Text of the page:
What Is COPD?

Chronic obstructive pulmonary disease (COPD) refers to two long-term lung diseases -- chronic bronchitis and emphysema -- that often occur together. COPD makes it hard for you to breathe.

Tubes called airways carry air into and out of your lungs. If you have COPD, these airways may become partly blocked from swelling or mucus. This makes it hard to breathe.

At the end of the airways are many tiny air sacs. They’re like little balloons that inflate and deflate when you breathe in and out. With COPD, these sacs become less flexible. This can cause small airways to cave in. It can also make it harder for you to breathe.

What Causes COPD?

Cigarette smoking is the biggest cause. If you hang around other smokers a lot, that can play a role, too. You might also develop this condition if you’ve been exposed to things like dust, air pollution, or certain chemicals for long periods of time.

In rare cases, your genes may put you at risk for COPD. People who lack a protein called alpha 1 antitrypsin (AAT) may be more likely to develop it. If they smoke and have COPD, it tends to get worse faster.

What Are the Symptoms?

These are the most common signs of COPD:

  • A cough that doesn't go away
  • Coughing up lots of mucus
  • Shortness of breath, especially when you’re physically active
  • Wheezing
  • Tightness in the chest

How Do I Know If I Have It?

Your doctor will ask about your symptoms and medical history. He’ll also do a physical exam and conduct breathing tests.

The most common test is called spirometry. You’ll breathe into a large, flexible tube that’s connected to a machine called a spirometer. It’ll measure how much air your lungs can hold and how fast you can blow air out of them.

Your doctor may order other tests to rule out other lung problems, such as asthma or heart failure. These might include more lung function tests, a chest X-ray, or a test to measure the level of oxygen in your blood.

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What Are the Treatments for COPD?

There’s no cure, so the goal of treatment is to ease your symptoms and slow down its progress. Your doctor will also want to prevent or treat any complications and improve your overall quality of life.

Your treatment plan may include any of the following:

  • Bronchodilators . You inhale these medicines, and they help to open up your airways.
  • Daliresp . This drug stops an enzyme called PDE4. It prevents flare-ups in people whose COPD is linked to chronic bronchitis.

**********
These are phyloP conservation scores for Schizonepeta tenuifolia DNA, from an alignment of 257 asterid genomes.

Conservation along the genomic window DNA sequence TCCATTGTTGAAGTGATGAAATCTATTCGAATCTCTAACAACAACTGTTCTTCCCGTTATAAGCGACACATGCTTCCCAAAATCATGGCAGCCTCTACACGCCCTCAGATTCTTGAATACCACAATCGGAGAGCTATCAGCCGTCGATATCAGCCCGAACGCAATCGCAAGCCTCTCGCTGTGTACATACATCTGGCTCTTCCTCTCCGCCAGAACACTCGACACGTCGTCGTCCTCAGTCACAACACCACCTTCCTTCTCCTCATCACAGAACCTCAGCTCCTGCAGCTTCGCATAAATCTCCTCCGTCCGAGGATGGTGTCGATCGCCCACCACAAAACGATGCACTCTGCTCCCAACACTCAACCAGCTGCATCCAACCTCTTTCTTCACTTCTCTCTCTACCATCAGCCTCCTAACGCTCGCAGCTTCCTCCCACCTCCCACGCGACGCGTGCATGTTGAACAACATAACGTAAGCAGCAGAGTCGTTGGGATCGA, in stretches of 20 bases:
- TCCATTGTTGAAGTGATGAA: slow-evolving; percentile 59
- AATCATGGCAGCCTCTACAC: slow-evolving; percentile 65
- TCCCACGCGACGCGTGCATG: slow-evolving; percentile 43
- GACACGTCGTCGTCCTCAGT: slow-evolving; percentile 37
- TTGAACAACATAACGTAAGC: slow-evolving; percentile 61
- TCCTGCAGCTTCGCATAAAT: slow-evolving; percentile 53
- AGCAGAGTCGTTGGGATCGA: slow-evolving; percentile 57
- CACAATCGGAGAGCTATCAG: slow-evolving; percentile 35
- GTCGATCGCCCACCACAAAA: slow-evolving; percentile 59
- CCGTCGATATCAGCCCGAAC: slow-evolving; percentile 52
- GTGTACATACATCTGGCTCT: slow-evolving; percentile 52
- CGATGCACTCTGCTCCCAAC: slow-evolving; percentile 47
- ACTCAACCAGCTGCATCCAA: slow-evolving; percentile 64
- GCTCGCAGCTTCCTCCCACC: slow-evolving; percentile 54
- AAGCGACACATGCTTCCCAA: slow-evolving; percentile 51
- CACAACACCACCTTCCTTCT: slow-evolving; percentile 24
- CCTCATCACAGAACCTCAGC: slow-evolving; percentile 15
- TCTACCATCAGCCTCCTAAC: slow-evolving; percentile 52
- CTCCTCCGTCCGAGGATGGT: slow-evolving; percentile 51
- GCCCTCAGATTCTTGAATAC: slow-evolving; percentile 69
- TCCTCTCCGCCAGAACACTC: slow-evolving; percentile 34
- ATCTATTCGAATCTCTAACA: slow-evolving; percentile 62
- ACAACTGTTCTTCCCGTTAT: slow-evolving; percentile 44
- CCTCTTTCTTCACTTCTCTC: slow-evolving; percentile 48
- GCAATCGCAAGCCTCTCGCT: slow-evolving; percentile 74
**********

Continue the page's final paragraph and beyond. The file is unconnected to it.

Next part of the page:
• Oxygen therapy . You may need this to reduce shortness of breath, protect your organs, and enhance your quality of life.

In severe cases of COPD, the doctor may suggest surgery to remove diseased lung tissue or to replace a diseased lung with a healthy one.

While there’s no cure, there are things you can do to stay healthy and reduce your symptoms. Try taking these steps to enhance your quality of life:

  • If you smoke, stop.
  • Avoid smoke, fumes, dust, and air pollution as much as you can.
  • Take your medications as directed.
  • Get regular check-ups.
  • Learn breathing exercises.
  • Walk or do other light exercises several times a week.
  • Eat a healthy diet.

When Should I Call 911?

Get medical help right away if any of these things happen to you:

  • You have a severe shortness of breath.
  • You can't walk or talk.
  • Your heart beats very fast or it has an irregular beat.
  • Your lips or fingernails turn blue.
  • You breathe fast and hard, even when taking medicines.
WebMD Medical Reference Reviewed by William Blahd, MD on November 28, 2016

Sources

SOURCES:

American Lung Association: "Chronic Obstructive Pulmonary Disease (COPD) Fact Sheet."

National Heart Lung and Blood Institute: "COPD" and "COPD: Learn More, Breathe Better."

American Academy of Family Physicians: "Chronic Obstructive Pulmonary Disease (COPD)."

Journal of the American Medical Association: "Chronic Obstructive Pulmonary Disease."

American Association for Respiratory Care: "Eating Right: Tips for the COPD Patient."

American Thoracic Society: "Chronic Obstructive Pulmonary Disease."

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